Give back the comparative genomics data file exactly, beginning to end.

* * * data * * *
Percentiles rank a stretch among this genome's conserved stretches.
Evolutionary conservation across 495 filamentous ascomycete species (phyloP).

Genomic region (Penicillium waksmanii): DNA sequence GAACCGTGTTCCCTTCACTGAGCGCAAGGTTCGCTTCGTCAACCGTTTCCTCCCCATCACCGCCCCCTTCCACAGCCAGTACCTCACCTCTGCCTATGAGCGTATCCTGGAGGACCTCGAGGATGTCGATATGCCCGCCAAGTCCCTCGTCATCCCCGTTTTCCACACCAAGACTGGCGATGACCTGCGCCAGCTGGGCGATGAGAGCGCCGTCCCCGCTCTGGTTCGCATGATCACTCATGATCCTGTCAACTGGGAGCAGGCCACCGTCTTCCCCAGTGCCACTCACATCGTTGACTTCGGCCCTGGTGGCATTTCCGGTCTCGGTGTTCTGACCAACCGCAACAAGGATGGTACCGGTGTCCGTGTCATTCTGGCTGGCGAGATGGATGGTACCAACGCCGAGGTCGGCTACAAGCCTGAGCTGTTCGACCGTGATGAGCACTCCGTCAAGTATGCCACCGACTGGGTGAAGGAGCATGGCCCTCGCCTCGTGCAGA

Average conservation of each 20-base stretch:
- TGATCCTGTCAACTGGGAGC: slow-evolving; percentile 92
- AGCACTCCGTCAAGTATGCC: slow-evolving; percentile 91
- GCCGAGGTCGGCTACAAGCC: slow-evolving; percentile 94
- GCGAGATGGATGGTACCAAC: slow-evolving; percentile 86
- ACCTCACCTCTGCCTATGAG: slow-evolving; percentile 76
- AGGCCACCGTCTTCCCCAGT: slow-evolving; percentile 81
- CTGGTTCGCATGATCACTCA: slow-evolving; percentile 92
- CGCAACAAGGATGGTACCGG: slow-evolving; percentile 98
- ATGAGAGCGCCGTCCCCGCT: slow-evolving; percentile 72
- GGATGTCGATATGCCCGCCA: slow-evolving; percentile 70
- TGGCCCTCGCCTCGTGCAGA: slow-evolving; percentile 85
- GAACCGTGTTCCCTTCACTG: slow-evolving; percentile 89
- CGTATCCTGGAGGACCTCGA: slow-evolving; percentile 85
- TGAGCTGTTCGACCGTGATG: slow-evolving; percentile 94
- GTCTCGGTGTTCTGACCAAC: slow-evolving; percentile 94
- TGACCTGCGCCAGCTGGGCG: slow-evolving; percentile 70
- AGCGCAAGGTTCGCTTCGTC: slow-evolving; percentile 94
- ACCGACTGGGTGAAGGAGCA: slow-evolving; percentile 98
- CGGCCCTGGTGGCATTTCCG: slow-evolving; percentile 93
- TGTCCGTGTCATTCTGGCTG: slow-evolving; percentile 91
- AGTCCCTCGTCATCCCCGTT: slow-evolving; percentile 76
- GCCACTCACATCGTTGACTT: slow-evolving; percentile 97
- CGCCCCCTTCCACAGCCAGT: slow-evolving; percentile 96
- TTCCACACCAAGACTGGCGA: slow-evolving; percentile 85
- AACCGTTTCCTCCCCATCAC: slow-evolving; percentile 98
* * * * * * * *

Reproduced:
Percentiles rank a stretch among this genome's conserved stretches.
Evolutionary conservation across 495 filamentous ascomycete species (phyloP).

Genomic region (Penicillium waksmanii): DNA sequence GAACCGTGTTCCCTTCACTGAGCGCAAGGTTCGCTTCGTCAACCGTTTCCTCCCCATCACCGCCCCCTTCCACAGCCAGTACCTCACCTCTGCCTATGAGCGTATCCTGGAGGACCTCGAGGATGTCGATATGCCCGCCAAGTCCCTCGTCATCCCCGTTTTCCACACCAAGACTGGCGATGACCTGCGCCAGCTGGGCGATGAGAGCGCCGTCCCCGCTCTGGTTCGCATGATCACTCATGATCCTGTCAACTGGGAGCAGGCCACCGTCTTCCCCAGTGCCACTCACATCGTTGACTTCGGCCCTGGTGGCATTTCCGGTCTCGGTGTTCTGACCAACCGCAACAAGGATGGTACCGGTGTCCGTGTCATTCTGGCTGGCGAGATGGATGGTACCAACGCCGAGGTCGGCTACAAGCCTGAGCTGTTCGACCGTGATGAGCACTCCGTCAAGTATGCCACCGACTGGGTGAAGGAGCATGGCCCTCGCCTCGTGCAGA

Average conservation of each 20-base stretch:
- TGATCCTGTCAACTGGGAGC: slow-evolving; percentile 92
- AGCACTCCGTCAAGTATGCC: slow-evolving; percentile 91
- GCCGAGGTCGGCTACAAGCC: slow-evolving; percentile 94
- GCGAGATGGATGGTACCAAC: slow-evolving; percentile 86
- ACCTCACCTCTGCCTATGAG: slow-evolving; percentile 76
- AGGCCACCGTCTTCCCCAGT: slow-evolving; percentile 81
- CTGGTTCGCATGATCACTCA: slow-evolving; percentile 92
- CGCAACAAGGATGGTACCGG: slow-evolving; percentile 98
- ATGAGAGCGCCGTCCCCGCT: slow-evolving; percentile 72
- GGATGTCGATATGCCCGCCA: slow-evolving; percentile 70
- TGGCCCTCGCCTCGTGCAGA: slow-evolving; percentile 85
- GAACCGTGTTCCCTTCACTG: slow-evolving; percentile 89
- CGTATCCTGGAGGACCTCGA: slow-evolving; percentile 85
- TGAGCTGTTCGACCGTGATG: slow-evolving; percentile 94
- GTCTCGGTGTTCTGACCAAC: slow-evolving; percentile 94
- TGACCTGCGCCAGCTGGGCG: slow-evolving; percentile 70
- AGCGCAAGGTTCGCTTCGTC: slow-evolving; percentile 94
- ACCGACTGGGTGAAGGAGCA: slow-evolving; percentile 98
- CGGCCCTGGTGGCATTTCCG: slow-evolving; percentile 93
- TGTCCGTGTCATTCTGGCTG: slow-evolving; percentile 91
- AGTCCCTCGTCATCCCCGTT: slow-evolving; percentile 76
- GCCACTCACATCGTTGACTT: slow-evolving; percentile 97
- CGCCCCCTTCCACAGCCAGT: slow-evolving; percentile 96
- TTCCACACCAAGACTGGCGA: slow-evolving; percentile 85
- AACCGTTTCCTCCCCATCAC: slow-evolving; percentile 98